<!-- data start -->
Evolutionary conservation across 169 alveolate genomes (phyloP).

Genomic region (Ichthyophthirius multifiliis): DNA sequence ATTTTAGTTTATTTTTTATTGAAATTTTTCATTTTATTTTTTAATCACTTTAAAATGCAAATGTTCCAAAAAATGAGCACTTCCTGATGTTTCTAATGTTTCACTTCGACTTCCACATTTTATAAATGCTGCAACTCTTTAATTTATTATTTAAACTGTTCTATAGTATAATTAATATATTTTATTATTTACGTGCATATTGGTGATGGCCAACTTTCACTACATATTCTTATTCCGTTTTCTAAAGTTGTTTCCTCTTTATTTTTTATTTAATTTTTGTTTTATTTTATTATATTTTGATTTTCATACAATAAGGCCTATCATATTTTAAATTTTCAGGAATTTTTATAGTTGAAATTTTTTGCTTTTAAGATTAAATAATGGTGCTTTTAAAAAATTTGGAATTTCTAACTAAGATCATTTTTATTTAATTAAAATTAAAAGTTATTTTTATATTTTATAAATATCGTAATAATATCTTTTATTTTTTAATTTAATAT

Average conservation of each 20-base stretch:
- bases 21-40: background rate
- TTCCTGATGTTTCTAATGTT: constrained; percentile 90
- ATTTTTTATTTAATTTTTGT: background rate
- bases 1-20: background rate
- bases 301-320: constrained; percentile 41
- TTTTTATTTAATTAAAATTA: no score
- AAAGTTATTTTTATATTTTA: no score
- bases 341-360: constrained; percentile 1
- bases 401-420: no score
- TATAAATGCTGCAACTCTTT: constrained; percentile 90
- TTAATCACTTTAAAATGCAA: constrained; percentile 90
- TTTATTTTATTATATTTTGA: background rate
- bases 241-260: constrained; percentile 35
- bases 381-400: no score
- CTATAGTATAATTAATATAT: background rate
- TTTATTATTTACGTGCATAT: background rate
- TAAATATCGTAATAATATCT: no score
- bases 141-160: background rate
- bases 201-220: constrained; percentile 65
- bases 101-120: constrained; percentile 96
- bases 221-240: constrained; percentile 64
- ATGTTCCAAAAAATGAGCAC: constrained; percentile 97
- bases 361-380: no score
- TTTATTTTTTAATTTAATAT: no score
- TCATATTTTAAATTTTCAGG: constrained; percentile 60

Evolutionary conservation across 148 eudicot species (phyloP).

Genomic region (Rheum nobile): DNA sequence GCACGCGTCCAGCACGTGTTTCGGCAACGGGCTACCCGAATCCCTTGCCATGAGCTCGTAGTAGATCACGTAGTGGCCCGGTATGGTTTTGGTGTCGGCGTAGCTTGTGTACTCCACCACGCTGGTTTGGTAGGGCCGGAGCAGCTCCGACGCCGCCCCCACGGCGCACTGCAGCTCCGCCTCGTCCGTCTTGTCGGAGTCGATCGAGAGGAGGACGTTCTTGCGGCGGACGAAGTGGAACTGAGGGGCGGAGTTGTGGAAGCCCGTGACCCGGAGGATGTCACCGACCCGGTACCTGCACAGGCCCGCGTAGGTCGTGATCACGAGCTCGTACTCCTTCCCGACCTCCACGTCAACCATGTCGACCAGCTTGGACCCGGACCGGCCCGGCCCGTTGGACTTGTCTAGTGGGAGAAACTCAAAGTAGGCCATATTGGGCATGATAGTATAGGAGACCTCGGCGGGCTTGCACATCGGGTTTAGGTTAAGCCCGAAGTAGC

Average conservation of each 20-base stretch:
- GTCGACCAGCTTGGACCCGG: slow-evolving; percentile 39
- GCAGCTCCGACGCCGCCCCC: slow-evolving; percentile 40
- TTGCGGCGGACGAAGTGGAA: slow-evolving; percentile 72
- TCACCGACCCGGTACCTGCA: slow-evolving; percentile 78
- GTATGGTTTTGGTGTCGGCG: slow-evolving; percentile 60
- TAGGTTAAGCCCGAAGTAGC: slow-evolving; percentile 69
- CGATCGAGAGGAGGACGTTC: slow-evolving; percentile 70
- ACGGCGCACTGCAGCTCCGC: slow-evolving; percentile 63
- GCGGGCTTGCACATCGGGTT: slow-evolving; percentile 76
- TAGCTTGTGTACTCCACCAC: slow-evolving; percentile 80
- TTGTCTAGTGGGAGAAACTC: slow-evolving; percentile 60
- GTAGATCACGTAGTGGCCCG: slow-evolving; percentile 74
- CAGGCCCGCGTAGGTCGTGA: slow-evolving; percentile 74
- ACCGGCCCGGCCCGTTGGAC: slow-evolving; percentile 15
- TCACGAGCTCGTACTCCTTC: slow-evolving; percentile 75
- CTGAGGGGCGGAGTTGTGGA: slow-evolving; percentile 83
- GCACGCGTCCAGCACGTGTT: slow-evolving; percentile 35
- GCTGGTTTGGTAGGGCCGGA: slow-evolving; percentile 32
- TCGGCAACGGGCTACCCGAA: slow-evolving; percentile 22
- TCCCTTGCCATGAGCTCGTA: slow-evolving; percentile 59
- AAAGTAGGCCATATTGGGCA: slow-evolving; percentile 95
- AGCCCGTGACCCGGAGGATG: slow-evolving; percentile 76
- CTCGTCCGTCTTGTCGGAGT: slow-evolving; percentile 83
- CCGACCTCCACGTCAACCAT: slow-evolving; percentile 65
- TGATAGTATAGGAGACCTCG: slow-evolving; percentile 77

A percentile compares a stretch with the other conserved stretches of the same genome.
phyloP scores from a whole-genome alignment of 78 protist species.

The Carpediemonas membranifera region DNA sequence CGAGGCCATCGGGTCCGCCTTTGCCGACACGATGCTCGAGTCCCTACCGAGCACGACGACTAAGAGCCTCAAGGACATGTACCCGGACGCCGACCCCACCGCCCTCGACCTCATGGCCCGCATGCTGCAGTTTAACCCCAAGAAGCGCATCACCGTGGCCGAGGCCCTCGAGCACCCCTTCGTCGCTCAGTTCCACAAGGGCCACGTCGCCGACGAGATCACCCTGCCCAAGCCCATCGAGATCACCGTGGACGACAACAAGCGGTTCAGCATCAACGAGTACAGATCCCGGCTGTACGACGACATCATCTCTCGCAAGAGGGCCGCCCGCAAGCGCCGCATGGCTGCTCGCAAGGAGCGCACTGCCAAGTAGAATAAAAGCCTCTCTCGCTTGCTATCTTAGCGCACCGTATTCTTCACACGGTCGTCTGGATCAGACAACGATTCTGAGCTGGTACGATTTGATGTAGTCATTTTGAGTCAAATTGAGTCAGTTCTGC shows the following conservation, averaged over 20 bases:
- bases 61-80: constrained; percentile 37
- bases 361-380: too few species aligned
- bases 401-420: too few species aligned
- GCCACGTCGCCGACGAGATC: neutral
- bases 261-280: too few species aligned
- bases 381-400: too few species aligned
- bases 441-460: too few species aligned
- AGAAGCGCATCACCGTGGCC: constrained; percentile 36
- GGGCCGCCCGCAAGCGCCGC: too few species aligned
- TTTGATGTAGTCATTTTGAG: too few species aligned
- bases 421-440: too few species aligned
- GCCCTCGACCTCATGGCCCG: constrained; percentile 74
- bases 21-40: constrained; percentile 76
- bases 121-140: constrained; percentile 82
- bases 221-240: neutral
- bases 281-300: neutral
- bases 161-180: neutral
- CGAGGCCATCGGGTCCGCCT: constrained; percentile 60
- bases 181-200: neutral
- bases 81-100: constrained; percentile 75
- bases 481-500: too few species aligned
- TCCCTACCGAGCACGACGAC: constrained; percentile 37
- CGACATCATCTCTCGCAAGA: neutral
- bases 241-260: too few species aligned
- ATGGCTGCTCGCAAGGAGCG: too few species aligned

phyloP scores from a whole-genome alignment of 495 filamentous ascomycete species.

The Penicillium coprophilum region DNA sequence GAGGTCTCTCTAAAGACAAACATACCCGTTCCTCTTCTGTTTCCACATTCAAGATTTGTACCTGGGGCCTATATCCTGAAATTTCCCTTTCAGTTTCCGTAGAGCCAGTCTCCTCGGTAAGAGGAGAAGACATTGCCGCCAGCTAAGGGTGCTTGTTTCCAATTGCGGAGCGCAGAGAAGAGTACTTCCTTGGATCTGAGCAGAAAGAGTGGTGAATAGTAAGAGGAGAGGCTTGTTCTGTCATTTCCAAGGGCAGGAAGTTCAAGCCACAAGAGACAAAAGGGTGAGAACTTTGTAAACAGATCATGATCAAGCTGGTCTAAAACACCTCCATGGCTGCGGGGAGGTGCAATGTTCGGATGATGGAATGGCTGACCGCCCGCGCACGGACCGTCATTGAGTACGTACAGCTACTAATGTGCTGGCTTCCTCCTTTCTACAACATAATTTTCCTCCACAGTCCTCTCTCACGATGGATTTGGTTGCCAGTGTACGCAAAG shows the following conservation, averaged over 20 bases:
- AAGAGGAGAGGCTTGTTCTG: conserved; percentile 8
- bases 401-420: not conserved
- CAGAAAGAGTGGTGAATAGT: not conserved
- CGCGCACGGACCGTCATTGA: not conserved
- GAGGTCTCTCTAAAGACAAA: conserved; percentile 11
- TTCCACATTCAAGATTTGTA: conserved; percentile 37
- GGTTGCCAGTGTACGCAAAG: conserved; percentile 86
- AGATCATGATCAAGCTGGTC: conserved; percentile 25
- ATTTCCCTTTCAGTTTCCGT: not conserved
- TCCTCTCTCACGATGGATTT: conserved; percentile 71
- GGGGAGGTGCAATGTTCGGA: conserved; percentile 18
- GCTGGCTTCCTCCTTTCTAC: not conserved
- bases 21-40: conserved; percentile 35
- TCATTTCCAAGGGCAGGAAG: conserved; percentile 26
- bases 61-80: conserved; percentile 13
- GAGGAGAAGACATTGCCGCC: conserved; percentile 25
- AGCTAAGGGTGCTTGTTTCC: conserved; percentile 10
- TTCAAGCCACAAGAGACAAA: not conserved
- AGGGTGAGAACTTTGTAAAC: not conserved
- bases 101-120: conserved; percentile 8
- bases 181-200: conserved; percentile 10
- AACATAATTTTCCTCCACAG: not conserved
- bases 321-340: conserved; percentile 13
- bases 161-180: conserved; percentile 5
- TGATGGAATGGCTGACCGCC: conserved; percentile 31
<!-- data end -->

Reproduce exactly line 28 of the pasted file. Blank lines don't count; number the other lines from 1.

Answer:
- TCATATTTTAAATTTTCAGG: constrained; percentile 60